Read through time, enjoying the good, the better, and the best books from each of the seven eras below: Year 1: Ancient History to 476 A.D. Year 2: The Middle Ages, 477 to 1485 A.D. Year 3: The Age of Discovery, 1485-1763 A.D. Year 4: The Age of Revolution, 1764-1848 A.D. Year 5: The Age of Empire, 1849-1914 A.D. Year 6: The American Century, 1915-1995 A.D. Year 7: The Information Age, 1996- Present Day At the end of seven years, repeat! A Seven Year Cycle Reading Plan is a booklist compiled of hundreds of books from each era in history organized into categories of interest. This volume also includes copious room for you to add your own favorite titles!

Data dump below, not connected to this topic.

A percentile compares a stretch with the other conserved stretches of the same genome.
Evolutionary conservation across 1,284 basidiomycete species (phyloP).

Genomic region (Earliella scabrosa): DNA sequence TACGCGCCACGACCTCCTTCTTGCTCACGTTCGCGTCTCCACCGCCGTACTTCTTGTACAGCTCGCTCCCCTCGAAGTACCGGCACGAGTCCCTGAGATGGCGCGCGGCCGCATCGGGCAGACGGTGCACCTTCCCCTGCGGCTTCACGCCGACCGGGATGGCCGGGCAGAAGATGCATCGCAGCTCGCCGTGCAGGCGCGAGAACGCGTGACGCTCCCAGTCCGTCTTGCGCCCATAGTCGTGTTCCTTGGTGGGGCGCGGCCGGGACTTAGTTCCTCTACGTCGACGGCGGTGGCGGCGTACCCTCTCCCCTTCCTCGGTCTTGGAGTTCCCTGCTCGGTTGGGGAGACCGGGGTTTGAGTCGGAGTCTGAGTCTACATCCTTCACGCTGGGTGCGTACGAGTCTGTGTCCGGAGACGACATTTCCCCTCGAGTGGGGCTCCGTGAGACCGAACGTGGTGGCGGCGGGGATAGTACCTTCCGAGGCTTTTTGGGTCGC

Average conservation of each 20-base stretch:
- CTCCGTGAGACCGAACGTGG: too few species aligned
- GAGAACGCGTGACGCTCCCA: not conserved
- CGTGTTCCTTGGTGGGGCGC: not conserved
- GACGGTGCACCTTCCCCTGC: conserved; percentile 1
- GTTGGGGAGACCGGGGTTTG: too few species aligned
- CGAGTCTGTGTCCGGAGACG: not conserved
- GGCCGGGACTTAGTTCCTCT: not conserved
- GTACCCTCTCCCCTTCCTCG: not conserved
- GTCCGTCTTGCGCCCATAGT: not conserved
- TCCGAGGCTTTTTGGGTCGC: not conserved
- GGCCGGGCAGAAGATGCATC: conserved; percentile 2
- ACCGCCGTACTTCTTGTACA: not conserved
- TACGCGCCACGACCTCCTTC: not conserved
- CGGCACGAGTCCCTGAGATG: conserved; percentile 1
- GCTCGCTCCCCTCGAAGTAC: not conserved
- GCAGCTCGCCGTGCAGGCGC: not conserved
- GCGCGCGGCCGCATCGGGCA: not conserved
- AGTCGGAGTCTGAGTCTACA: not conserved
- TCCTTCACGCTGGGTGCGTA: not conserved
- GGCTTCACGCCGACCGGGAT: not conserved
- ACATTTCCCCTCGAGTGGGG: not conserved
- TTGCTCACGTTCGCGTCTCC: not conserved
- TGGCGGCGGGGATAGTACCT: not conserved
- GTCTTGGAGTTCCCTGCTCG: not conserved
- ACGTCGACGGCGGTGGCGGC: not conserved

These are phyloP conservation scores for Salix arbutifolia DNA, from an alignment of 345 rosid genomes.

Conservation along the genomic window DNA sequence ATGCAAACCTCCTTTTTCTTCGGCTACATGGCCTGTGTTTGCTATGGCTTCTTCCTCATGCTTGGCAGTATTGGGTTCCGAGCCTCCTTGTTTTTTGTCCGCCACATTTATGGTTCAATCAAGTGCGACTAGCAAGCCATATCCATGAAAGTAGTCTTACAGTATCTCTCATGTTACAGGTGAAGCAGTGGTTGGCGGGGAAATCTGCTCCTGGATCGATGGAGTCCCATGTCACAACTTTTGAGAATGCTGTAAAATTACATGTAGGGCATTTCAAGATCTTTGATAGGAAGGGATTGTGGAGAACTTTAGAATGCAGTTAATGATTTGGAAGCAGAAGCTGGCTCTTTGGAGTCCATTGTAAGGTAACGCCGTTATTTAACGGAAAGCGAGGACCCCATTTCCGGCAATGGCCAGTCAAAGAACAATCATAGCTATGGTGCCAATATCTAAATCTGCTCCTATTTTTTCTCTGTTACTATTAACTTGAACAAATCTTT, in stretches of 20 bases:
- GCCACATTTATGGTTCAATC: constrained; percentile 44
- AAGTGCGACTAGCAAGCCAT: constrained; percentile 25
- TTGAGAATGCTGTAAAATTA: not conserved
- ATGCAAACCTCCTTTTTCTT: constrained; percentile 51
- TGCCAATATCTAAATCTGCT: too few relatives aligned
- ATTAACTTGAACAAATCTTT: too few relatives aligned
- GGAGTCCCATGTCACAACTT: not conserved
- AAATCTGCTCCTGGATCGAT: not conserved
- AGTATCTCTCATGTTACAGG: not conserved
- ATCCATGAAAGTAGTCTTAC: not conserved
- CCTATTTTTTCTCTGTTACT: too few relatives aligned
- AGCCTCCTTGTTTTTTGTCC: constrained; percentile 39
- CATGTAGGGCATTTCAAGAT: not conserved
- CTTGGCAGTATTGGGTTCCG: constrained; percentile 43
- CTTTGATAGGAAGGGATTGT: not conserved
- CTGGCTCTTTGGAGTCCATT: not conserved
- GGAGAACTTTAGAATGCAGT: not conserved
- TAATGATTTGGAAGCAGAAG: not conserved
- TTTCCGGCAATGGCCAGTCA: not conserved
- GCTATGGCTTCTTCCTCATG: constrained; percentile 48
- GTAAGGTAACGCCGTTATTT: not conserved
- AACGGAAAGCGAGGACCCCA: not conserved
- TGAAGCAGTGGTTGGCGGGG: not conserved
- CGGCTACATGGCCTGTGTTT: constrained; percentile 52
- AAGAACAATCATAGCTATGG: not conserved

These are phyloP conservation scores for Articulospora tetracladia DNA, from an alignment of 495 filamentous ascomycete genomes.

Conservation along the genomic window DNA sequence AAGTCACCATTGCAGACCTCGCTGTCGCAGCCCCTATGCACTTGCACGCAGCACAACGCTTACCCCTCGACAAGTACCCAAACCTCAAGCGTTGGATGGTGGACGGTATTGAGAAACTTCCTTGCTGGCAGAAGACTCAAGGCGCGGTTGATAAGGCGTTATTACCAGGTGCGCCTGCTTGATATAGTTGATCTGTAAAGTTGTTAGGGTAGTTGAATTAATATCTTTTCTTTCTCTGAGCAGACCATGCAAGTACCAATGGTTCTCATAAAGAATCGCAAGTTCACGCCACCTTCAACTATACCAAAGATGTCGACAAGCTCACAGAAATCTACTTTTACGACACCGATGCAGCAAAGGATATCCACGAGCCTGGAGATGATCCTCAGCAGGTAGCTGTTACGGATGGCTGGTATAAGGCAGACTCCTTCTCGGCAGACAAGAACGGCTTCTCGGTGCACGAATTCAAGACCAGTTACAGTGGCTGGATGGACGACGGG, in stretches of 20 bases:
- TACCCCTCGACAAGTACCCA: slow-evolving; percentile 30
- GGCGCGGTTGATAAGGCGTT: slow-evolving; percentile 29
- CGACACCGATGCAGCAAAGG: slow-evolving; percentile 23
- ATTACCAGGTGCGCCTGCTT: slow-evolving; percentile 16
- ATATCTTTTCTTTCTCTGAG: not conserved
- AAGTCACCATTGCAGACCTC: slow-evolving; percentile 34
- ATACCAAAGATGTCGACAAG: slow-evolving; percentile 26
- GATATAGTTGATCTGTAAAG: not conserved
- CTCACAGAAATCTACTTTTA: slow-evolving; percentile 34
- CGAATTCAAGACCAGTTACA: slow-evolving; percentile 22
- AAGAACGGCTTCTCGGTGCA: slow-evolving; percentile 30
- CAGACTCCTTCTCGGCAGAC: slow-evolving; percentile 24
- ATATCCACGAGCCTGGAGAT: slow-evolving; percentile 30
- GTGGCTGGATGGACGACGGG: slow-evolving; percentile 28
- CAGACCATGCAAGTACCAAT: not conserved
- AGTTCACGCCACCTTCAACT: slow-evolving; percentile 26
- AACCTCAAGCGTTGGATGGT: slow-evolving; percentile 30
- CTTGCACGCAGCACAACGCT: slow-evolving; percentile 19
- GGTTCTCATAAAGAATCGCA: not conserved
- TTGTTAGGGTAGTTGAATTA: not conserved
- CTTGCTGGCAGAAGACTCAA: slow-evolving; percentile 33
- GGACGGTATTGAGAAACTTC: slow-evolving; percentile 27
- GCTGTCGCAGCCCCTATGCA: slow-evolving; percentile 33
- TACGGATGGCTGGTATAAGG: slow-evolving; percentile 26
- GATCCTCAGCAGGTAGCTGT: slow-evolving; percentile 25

"While serious studies of the Bible's rhetoric have been written for academic readers . . . few have attempted to examine the persuasiveness of speeches directly assigned to the biblical 'God' that so many believe in and worship. . . . Further, no critic has yet tried to analyze how this God tries to invent and develop His arguments in the Bible as it has come down to us, or how this God arranges those arguments, or the styles He adopts to make them, and the roles memory and delivery play in His arguments. . . . Eloquence Divine is one agnostic's attempt at such a study. Those in the humanities, educators and their students, graduates and undergraduates interested in rhetoric, persuasive language, religion, and the Bible are the ones most likely to be interested in this book's explorations . . . in the hope that [these] readers, whatever their beliefs or theoretical preferences, can gain greater understanding of how one, a fairly popular version of God strives through His eloquence to affect the human audiences in the Bible." --From the Introduction